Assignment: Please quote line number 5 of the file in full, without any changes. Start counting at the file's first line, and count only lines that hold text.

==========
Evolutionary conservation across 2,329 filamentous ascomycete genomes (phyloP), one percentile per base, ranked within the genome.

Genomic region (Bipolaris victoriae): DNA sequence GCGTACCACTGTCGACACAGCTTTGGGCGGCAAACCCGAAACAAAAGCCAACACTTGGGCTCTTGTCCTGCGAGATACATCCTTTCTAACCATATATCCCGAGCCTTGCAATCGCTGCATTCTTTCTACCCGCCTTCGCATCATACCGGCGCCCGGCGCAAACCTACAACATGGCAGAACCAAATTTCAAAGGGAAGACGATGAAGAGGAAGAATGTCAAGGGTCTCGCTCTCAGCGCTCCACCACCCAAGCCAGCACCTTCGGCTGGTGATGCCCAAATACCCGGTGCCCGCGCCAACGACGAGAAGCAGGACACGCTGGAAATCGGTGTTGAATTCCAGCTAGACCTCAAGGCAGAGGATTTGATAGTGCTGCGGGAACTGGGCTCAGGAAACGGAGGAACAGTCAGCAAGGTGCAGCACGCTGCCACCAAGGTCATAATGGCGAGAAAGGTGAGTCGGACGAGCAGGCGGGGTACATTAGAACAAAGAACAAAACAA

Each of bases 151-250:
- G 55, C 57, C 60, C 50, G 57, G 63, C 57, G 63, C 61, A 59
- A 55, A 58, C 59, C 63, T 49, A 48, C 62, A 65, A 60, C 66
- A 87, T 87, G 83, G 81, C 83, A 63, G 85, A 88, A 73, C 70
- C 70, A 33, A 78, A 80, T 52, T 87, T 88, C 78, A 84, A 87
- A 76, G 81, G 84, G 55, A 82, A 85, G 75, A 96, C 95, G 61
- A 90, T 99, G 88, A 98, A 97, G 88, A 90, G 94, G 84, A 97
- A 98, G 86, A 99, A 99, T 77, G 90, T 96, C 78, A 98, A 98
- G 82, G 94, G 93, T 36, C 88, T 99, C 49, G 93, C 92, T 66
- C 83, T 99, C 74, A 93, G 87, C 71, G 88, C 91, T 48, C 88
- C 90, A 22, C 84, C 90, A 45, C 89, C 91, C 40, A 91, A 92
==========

- A 55, A 58, C 59, C 63, T 49, A 48, C 62, A 65, A 60, C 66